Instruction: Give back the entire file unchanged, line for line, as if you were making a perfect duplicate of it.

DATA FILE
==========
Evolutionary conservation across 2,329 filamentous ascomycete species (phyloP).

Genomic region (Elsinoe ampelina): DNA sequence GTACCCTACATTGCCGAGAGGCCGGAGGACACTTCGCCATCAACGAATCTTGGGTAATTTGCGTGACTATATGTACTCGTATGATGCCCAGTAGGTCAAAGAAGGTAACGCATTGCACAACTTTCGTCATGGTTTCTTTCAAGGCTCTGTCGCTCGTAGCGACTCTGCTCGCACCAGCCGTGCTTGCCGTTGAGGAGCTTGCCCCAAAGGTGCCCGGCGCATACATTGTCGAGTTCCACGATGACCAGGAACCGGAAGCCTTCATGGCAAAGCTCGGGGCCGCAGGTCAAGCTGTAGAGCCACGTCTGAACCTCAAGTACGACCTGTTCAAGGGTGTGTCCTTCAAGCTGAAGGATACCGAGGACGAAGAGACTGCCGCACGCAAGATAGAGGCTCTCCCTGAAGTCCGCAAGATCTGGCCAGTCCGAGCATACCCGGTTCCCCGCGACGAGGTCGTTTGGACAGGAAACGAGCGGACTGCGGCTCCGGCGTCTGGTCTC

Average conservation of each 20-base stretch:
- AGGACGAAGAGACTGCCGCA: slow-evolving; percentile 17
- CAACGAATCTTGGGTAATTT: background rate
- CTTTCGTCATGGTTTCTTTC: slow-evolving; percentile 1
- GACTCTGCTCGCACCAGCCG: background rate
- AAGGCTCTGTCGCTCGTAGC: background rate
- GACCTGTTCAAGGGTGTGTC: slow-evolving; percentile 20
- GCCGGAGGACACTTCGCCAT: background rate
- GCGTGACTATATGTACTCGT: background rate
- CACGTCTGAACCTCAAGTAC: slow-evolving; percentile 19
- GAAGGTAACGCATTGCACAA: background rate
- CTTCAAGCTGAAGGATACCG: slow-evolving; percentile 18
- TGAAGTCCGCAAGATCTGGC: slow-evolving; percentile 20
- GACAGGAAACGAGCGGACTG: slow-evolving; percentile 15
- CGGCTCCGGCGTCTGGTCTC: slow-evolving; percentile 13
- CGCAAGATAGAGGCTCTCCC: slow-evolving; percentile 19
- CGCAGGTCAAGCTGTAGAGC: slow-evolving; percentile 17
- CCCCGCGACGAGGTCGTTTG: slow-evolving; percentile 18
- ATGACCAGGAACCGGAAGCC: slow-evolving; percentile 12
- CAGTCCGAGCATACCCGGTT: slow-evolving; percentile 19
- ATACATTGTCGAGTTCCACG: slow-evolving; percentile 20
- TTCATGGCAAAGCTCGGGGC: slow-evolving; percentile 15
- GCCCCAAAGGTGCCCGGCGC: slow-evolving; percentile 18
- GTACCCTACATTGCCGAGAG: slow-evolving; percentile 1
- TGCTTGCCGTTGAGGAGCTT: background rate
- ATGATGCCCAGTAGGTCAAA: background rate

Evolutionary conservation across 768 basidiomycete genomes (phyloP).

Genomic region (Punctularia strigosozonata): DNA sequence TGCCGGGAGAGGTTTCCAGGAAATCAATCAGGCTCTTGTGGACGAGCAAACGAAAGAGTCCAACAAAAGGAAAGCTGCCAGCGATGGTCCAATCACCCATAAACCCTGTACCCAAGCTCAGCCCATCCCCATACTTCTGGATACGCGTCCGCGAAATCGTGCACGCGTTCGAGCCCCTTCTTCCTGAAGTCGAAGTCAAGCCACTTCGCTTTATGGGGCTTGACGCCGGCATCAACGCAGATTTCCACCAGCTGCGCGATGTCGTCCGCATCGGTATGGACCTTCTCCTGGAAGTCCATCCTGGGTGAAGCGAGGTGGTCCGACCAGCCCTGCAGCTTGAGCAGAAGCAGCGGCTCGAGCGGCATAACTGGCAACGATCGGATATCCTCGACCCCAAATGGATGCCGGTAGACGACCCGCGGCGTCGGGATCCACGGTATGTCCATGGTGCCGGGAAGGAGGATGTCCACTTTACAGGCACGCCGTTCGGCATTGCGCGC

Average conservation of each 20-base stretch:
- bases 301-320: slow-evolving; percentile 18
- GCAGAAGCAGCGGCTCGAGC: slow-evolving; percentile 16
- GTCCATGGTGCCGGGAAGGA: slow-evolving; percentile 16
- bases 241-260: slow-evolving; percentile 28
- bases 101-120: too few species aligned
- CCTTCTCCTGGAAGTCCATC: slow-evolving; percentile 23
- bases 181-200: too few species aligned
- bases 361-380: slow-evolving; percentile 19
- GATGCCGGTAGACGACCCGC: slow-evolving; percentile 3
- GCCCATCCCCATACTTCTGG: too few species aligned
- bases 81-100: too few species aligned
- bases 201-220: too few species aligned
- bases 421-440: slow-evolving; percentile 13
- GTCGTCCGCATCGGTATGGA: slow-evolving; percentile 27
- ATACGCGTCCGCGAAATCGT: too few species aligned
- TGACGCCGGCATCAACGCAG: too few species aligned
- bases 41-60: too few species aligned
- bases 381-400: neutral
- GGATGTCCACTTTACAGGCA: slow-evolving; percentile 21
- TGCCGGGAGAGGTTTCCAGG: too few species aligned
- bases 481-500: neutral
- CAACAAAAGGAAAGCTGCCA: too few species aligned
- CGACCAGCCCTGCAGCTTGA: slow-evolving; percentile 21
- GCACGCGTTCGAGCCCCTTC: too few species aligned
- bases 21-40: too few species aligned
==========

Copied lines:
Evolutionary conservation across 2,329 filamentous ascomycete species (phyloP).

Genomic region (Elsinoe ampelina): DNA sequence GTACCCTACATTGCCGAGAGGCCGGAGGACACTTCGCCATCAACGAATCTTGGGTAATTTGCGTGACTATATGTACTCGTATGATGCCCAGTAGGTCAAAGAAGGTAACGCATTGCACAACTTTCGTCATGGTTTCTTTCAAGGCTCTGTCGCTCGTAGCGACTCTGCTCGCACCAGCCGTGCTTGCCGTTGAGGAGCTTGCCCCAAAGGTGCCCGGCGCATACATTGTCGAGTTCCACGATGACCAGGAACCGGAAGCCTTCATGGCAAAGCTCGGGGCCGCAGGTCAAGCTGTAGAGCCACGTCTGAACCTCAAGTACGACCTGTTCAAGGGTGTGTCCTTCAAGCTGAAGGATACCGAGGACGAAGAGACTGCCGCACGCAAGATAGAGGCTCTCCCTGAAGTCCGCAAGATCTGGCCAGTCCGAGCATACCCGGTTCCCCGCGACGAGGTCGTTTGGACAGGAAACGAGCGGACTGCGGCTCCGGCGTCTGGTCTC

Average conservation of each 20-base stretch:
- AGGACGAAGAGACTGCCGCA: slow-evolving; percentile 17
- CAACGAATCTTGGGTAATTT: background rate
- CTTTCGTCATGGTTTCTTTC: slow-evolving; percentile 1
- GACTCTGCTCGCACCAGCCG: background rate
- AAGGCTCTGTCGCTCGTAGC: background rate
- GACCTGTTCAAGGGTGTGTC: slow-evolving; percentile 20
- GCCGGAGGACACTTCGCCAT: background rate
- GCGTGACTATATGTACTCGT: background rate
- CACGTCTGAACCTCAAGTAC: slow-evolving; percentile 19
- GAAGGTAACGCATTGCACAA: background rate
- CTTCAAGCTGAAGGATACCG: slow-evolving; percentile 18
- TGAAGTCCGCAAGATCTGGC: slow-evolving; percentile 20
- GACAGGAAACGAGCGGACTG: slow-evolving; percentile 15
- CGGCTCCGGCGTCTGGTCTC: slow-evolving; percentile 13
- CGCAAGATAGAGGCTCTCCC: slow-evolving; percentile 19
- CGCAGGTCAAGCTGTAGAGC: slow-evolving; percentile 17
- CCCCGCGACGAGGTCGTTTG: slow-evolving; percentile 18
- ATGACCAGGAACCGGAAGCC: slow-evolving; percentile 12
- CAGTCCGAGCATACCCGGTT: slow-evolving; percentile 19
- ATACATTGTCGAGTTCCACG: slow-evolving; percentile 20
- TTCATGGCAAAGCTCGGGGC: slow-evolving; percentile 15
- GCCCCAAAGGTGCCCGGCGC: slow-evolving; percentile 18
- GTACCCTACATTGCCGAGAG: slow-evolving; percentile 1
- TGCTTGCCGTTGAGGAGCTT: background rate
- ATGATGCCCAGTAGGTCAAA: background rate

Evolutionary conservation across 768 basidiomycete genomes (phyloP).

Genomic region (Punctularia strigosozonata): DNA sequence TGCCGGGAGAGGTTTCCAGGAAATCAATCAGGCTCTTGTGGACGAGCAAACGAAAGAGTCCAACAAAAGGAAAGCTGCCAGCGATGGTCCAATCACCCATAAACCCTGTACCCAAGCTCAGCCCATCCCCATACTTCTGGATACGCGTCCGCGAAATCGTGCACGCGTTCGAGCCCCTTCTTCCTGAAGTCGAAGTCAAGCCACTTCGCTTTATGGGGCTTGACGCCGGCATCAACGCAGATTTCCACCAGCTGCGCGATGTCGTCCGCATCGGTATGGACCTTCTCCTGGAAGTCCATCCTGGGTGAAGCGAGGTGGTCCGACCAGCCCTGCAGCTTGAGCAGAAGCAGCGGCTCGAGCGGCATAACTGGCAACGATCGGATATCCTCGACCCCAAATGGATGCCGGTAGACGACCCGCGGCGTCGGGATCCACGGTATGTCCATGGTGCCGGGAAGGAGGATGTCCACTTTACAGGCACGCCGTTCGGCATTGCGCGC

Average conservation of each 20-base stretch:
- bases 301-320: slow-evolving; percentile 18
- GCAGAAGCAGCGGCTCGAGC: slow-evolving; percentile 16
- GTCCATGGTGCCGGGAAGGA: slow-evolving; percentile 16
- bases 241-260: slow-evolving; percentile 28
- bases 101-120: too few species aligned
- CCTTCTCCTGGAAGTCCATC: slow-evolving; percentile 23
- bases 181-200: too few species aligned
- bases 361-380: slow-evolving; percentile 19
- GATGCCGGTAGACGACCCGC: slow-evolving; percentile 3
- GCCCATCCCCATACTTCTGG: too few species aligned
- bases 81-100: too few species aligned
- bases 201-220: too few species aligned
- bases 421-440: slow-evolving; percentile 13
- GTCGTCCGCATCGGTATGGA: slow-evolving; percentile 27
- ATACGCGTCCGCGAAATCGT: too few species aligned
- TGACGCCGGCATCAACGCAG: too few species aligned
- bases 41-60: too few species aligned
- bases 381-400: neutral
- GGATGTCCACTTTACAGGCA: slow-evolving; percentile 21
- TGCCGGGAGAGGTTTCCAGG: too few species aligned
- bases 481-500: neutral
- CAACAAAAGGAAAGCTGCCA: too few species aligned
- CGACCAGCCCTGCAGCTTGA: slow-evolving; percentile 21
- GCACGCGTTCGAGCCCCTTC: too few species aligned
- bases 21-40: too few species aligned